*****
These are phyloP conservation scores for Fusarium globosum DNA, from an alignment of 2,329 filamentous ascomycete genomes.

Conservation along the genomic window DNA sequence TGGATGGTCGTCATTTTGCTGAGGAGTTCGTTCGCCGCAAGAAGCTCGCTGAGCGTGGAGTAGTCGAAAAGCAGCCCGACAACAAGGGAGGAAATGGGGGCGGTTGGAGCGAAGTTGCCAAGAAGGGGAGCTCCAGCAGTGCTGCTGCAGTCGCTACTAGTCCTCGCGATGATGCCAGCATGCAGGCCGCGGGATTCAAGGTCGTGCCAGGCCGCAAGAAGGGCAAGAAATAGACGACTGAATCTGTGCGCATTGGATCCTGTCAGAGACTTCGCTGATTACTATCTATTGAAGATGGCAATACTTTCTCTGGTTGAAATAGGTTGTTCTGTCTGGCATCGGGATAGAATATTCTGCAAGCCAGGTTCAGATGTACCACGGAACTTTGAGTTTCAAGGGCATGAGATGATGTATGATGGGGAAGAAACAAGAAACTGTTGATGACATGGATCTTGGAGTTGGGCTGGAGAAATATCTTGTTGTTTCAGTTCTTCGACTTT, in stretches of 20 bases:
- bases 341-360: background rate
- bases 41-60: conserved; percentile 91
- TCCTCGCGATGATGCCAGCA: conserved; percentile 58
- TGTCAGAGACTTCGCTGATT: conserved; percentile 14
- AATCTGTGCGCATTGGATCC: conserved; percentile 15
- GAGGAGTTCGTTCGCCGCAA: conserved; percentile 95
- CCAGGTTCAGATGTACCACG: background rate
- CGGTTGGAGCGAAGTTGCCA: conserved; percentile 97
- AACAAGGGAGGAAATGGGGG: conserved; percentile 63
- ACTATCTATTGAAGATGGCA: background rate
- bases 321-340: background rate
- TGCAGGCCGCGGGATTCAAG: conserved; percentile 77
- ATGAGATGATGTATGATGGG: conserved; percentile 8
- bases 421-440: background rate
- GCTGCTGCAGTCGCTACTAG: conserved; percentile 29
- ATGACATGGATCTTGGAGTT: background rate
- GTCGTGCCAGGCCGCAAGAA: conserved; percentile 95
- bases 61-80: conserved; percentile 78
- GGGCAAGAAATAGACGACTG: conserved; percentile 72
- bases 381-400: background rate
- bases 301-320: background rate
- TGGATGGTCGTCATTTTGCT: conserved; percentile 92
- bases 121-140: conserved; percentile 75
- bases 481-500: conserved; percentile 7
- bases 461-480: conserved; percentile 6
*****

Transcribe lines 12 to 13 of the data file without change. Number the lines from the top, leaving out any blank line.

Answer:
- ACTATCTATTGAAGATGGCA: background rate
- bases 321-340: background rate